Statoil’s route into petrochemicalsThe “Statoil article”

Statfjord discovered

Geologists from operator Mobil performed a veritable war dance of pure joy on the drill floor of Waage Drill I around a core which had just been retrieved from 2 700 metres beneath them.
By Norwegian Petroleum Museum
- Press release about the commerciality declaration and the name “Statfjord”.

Drilling had started a few months earlier. In December 1973, well 33 / 12-1 was started only a few hundred meters from the border with Great Britain. Due to bad weather, running in of new crew and new rig, it took time before the goal was reached. A whole 47 days went into technical problems and “WOW” – waiting on weather, which means that it is not drilled due to bad weather conditions.

Already on the way down, in the layers above what was expected to be the reservoir, there were signs that there could be something further down in the subsoil. Finally, the drill bit came down into the so-called Brent group, which here was at 2409 m below sea level. Oil literally poured out of it. The Statfjord field had been discovered. This reservoir would prove to be the richest on the Norwegian continental shelf.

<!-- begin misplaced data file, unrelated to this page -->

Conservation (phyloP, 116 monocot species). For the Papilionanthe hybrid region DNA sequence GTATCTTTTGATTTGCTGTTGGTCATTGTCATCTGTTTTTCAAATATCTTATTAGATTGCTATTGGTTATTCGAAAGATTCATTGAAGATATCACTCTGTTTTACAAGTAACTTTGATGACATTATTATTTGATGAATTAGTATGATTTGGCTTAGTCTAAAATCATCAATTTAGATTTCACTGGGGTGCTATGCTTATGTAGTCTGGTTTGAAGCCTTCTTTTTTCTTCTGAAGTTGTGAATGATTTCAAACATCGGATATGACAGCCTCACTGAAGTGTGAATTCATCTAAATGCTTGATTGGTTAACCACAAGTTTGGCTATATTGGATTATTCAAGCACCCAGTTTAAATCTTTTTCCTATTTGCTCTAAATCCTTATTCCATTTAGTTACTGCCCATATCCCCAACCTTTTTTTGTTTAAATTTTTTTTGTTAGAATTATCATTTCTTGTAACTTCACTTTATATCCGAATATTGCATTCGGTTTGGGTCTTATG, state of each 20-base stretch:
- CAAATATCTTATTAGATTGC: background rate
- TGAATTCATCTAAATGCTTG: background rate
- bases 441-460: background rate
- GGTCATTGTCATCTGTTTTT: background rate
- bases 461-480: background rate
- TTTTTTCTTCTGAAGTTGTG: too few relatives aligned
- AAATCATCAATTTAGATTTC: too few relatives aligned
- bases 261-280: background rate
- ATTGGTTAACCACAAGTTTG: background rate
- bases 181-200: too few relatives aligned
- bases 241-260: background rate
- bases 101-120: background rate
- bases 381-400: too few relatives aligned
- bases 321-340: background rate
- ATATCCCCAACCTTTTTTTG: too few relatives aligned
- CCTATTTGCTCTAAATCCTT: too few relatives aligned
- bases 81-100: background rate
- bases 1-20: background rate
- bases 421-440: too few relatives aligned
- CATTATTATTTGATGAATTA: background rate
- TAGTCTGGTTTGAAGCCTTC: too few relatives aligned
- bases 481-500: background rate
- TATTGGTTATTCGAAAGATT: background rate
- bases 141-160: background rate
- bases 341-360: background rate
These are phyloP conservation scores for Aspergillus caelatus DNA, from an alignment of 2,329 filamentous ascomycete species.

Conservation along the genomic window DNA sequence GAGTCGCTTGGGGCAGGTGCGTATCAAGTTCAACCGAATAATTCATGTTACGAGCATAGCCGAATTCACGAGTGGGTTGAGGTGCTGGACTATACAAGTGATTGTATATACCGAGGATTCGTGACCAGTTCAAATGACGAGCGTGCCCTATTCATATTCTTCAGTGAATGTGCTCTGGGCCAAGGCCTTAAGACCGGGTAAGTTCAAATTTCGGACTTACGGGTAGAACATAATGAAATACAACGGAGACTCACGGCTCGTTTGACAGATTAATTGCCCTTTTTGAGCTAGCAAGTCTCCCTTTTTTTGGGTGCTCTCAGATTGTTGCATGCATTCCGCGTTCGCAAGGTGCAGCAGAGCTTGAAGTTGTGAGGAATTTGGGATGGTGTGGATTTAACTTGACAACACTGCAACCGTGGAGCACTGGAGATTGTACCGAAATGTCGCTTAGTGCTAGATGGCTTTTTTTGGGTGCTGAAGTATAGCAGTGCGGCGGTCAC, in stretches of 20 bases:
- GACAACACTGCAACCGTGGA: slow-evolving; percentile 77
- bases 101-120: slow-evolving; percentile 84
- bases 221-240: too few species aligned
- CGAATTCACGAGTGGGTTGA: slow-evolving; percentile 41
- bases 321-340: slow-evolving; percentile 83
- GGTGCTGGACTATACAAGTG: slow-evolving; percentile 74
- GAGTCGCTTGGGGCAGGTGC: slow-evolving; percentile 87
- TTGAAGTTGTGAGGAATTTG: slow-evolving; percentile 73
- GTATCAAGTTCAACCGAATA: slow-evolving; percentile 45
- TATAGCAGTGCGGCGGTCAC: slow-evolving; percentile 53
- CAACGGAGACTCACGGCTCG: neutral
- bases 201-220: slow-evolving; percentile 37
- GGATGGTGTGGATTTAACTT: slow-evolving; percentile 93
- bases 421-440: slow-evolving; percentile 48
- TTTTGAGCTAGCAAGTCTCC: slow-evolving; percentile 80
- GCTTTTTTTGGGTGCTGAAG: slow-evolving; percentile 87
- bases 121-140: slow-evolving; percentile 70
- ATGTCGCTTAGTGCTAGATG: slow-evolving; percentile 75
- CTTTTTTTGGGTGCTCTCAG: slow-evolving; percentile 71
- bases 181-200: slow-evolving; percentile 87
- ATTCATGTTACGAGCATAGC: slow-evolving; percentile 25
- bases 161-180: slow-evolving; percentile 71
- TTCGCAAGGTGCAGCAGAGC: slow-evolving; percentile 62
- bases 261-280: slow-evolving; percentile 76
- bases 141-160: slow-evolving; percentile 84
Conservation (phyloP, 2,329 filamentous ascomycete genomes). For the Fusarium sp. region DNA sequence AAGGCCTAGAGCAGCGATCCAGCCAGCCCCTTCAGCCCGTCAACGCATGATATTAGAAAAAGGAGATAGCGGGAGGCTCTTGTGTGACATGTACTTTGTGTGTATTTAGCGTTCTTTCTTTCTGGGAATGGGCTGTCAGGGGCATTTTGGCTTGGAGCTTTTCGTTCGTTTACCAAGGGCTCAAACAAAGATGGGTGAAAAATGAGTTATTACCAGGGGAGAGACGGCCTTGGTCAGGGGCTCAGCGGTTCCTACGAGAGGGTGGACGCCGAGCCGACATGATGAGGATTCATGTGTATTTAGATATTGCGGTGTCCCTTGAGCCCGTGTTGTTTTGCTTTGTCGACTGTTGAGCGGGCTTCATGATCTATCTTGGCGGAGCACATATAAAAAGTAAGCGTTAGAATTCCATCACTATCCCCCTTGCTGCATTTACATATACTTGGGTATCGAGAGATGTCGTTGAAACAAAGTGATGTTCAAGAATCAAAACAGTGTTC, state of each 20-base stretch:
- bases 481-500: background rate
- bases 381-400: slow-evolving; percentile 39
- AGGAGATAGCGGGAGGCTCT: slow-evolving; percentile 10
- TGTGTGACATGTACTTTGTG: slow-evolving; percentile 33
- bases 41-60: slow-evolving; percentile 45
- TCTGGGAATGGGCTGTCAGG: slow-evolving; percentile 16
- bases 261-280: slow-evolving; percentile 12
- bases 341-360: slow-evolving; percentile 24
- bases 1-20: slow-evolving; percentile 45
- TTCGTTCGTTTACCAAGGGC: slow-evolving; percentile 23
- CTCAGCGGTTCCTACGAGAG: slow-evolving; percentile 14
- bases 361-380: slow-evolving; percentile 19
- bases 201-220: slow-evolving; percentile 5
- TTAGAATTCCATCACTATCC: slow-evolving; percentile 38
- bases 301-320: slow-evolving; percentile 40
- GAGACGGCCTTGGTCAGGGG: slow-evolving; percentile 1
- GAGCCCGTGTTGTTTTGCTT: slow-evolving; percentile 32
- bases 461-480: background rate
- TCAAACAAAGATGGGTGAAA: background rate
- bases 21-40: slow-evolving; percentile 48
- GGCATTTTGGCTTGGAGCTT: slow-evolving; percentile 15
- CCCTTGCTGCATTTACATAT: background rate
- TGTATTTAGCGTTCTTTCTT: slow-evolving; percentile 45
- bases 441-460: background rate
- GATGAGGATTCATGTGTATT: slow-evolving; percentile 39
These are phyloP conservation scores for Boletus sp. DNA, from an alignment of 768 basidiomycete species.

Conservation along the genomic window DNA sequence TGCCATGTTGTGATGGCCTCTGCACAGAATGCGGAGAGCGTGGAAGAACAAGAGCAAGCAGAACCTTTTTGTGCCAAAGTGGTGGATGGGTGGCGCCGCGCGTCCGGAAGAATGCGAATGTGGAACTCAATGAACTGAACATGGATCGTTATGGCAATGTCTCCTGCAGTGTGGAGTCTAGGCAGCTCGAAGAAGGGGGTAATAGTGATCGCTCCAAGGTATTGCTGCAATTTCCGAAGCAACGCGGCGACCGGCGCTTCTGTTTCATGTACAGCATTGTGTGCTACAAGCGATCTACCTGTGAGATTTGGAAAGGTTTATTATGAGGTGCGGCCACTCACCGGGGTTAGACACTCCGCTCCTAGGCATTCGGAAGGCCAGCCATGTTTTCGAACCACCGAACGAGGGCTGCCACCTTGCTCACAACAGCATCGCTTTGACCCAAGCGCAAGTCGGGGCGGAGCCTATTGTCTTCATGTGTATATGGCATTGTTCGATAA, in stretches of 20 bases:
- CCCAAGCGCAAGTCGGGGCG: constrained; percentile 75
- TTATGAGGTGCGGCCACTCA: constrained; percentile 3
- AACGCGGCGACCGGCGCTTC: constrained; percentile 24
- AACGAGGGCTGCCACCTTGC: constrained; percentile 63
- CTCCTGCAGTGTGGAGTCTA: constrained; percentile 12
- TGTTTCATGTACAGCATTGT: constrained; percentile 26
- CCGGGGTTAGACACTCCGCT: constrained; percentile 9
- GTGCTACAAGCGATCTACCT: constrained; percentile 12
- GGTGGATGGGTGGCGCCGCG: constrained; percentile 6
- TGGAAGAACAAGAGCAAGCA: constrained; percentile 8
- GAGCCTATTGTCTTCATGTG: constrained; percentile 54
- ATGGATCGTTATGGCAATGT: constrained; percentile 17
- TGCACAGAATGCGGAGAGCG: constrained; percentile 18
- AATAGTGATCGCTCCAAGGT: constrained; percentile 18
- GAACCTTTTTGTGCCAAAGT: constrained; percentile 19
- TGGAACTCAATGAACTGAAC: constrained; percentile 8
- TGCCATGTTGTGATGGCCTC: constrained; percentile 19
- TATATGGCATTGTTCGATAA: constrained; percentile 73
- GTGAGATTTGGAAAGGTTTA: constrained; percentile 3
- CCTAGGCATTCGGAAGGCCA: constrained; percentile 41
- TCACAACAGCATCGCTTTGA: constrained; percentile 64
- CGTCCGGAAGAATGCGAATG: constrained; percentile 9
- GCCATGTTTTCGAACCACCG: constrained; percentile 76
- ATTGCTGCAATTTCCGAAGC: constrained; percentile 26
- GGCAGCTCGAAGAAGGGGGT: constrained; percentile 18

“We realised that something big was under way when we saw the celebratory mood of the Mobil people,” Torulf Gjerdrem, a member of the rig’s crew, told Oslo daily VG in 1994. He had been an eyewitness to the wild drill-floor dance on 19 February 20 years earlier.

Mobil sent a brief telex to the Norwegian Petroleum Directorate on 22 February 1974 to report that “an encouraging discovery of hydrocarbons has been made in the first exploration well in block 33/12”. The US major first issued an official press release on the discovery in April.

Lerøen, B., & Norge Oljedirektoratet. (1997).
1001 brønn. Stavanger: Oljedirektoratet: 84.
Aftenposten, 07. 12.1973, “Boring på Brentfeltet påskyndet”
VG, 06.12.1994, “Dansen rundt gullkalven”


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